U.S. house prices remained largely flat in July, up 0.5 percent on a seasonally adjusted basis from the previous month, but was up noticeably when compared to last year, according to the latest Federal Housing Finance Agency (FHFA) monthly House Price Index report.
The index, which calculates home sales price information from mortgages sold to or guaranteed by Fannie Mae and Freddie Mac, showed that house prices grew nearly 6 percent compared to July 2015. Seasonally adjusted monthly price changes from June to July ranged from an increase of 0.2 percent in the Middle Atlantic division to an increase of 1, to 216.3, percent in the East South Central division. The West North Central region also reported a gain of almost a full percent, finishing July at a seasonally adjusted rate of 238.2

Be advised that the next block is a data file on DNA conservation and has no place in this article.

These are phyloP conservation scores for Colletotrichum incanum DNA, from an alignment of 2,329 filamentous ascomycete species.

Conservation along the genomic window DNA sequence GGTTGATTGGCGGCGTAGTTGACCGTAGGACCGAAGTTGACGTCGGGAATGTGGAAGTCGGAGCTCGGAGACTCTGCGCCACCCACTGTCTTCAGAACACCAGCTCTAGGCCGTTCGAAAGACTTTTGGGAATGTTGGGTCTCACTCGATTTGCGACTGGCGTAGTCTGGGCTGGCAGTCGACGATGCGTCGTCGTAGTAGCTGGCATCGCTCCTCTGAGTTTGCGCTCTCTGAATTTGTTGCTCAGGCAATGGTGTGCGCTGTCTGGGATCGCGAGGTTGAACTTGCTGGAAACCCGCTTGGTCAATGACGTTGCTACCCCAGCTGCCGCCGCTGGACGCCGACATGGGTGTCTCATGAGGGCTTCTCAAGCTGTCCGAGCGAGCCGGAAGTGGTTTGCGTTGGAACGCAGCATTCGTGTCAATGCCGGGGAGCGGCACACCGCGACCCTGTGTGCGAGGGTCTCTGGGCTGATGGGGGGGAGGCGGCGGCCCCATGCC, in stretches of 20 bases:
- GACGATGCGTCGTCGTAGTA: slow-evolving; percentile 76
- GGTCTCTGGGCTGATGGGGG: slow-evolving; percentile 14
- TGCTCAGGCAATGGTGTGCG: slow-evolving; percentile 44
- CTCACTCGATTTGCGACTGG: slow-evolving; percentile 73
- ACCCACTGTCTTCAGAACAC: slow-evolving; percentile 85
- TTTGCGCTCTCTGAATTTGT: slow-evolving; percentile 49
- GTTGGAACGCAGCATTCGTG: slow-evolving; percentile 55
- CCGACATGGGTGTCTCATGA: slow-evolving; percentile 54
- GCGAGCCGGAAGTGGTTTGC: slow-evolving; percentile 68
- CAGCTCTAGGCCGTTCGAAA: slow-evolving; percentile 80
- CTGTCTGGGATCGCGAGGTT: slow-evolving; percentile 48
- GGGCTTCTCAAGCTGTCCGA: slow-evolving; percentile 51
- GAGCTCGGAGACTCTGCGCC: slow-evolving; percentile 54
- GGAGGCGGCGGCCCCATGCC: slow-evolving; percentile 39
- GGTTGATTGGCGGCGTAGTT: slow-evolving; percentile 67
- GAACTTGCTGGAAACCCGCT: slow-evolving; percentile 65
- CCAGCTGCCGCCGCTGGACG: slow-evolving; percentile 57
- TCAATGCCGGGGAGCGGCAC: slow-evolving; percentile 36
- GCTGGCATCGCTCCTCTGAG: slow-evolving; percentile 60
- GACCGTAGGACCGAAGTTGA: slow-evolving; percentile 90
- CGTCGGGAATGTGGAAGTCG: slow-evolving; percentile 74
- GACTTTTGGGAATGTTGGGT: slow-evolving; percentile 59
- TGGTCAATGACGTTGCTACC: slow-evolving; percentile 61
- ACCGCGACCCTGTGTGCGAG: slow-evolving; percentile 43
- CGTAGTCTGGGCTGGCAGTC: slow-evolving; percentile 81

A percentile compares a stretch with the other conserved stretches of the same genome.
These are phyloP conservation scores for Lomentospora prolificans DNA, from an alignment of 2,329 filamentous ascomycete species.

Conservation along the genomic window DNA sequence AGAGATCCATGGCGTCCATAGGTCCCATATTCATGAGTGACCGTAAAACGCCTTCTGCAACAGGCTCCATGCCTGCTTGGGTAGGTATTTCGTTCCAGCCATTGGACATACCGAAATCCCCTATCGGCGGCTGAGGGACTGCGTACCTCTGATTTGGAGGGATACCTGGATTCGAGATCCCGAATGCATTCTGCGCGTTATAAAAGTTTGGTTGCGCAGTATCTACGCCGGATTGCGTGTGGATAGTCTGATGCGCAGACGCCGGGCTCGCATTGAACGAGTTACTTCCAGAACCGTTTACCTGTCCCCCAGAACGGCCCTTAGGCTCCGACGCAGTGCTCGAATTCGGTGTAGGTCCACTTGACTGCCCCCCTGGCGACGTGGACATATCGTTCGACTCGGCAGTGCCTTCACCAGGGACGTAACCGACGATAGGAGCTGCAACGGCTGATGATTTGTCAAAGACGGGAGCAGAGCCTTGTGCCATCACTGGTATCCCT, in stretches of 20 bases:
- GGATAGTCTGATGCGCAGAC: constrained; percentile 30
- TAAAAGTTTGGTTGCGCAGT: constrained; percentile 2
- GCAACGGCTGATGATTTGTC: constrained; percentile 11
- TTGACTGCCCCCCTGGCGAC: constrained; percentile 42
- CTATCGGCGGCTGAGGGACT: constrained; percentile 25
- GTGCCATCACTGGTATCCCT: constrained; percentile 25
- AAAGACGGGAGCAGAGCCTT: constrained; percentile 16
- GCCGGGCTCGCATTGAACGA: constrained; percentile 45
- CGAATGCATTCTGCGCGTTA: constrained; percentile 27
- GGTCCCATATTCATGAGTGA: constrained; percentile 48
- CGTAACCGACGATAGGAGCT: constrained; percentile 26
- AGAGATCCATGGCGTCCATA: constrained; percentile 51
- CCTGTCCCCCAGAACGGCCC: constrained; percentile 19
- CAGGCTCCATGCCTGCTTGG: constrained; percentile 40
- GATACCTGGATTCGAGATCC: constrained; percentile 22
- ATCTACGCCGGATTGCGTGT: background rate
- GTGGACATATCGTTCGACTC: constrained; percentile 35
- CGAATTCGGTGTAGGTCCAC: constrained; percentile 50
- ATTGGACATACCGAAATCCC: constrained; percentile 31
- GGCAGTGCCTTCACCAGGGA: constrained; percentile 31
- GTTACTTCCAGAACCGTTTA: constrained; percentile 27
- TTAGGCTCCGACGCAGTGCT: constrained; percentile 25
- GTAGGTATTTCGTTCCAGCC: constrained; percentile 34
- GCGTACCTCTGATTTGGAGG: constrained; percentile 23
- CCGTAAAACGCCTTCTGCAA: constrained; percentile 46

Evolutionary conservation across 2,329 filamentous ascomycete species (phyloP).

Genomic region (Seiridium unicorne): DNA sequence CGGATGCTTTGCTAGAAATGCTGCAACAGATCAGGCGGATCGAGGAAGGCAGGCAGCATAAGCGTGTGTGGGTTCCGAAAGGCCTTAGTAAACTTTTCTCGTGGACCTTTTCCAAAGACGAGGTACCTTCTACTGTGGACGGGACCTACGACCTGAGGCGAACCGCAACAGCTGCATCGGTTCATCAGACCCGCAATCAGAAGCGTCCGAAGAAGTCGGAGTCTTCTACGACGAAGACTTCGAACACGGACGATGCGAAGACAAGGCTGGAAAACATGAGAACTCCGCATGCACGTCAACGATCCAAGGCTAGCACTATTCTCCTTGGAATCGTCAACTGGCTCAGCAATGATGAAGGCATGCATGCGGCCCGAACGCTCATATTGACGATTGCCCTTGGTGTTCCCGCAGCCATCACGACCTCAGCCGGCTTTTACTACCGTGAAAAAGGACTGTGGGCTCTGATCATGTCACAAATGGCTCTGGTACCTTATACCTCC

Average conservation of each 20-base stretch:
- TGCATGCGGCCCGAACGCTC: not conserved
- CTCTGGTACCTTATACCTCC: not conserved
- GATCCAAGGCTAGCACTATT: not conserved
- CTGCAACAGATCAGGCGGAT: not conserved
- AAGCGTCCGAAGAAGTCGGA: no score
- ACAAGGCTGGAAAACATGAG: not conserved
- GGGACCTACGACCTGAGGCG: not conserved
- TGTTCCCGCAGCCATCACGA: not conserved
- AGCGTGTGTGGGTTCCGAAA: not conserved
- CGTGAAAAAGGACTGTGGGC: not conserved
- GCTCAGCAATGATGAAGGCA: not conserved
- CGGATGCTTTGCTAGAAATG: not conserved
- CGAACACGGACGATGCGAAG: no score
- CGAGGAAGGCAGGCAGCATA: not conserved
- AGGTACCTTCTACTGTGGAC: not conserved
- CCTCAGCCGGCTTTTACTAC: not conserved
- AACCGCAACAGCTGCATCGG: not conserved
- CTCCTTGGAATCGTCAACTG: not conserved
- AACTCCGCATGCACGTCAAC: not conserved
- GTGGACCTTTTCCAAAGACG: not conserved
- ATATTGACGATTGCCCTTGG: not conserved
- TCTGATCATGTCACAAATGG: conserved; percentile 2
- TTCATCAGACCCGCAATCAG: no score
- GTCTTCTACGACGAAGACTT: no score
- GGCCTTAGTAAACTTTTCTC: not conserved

The 12-month changes were also all positive, FHFA reported. Increases nationally over the year ranged from 2.6 percent in the Middle Atlantic division to 7.7 percent in the Pacific division.
According to FHFA, the U.S. house price index (purchase-only) now stands at 236.1. The benchmark of 100 was set in 1991. The latest number comes after an upwardly revised value of 235 in August. Year-over-year, house prices are up from an index of 223.1 in July 2015. The index has steadily risen every month since its nadir of 179.51 in March 2011.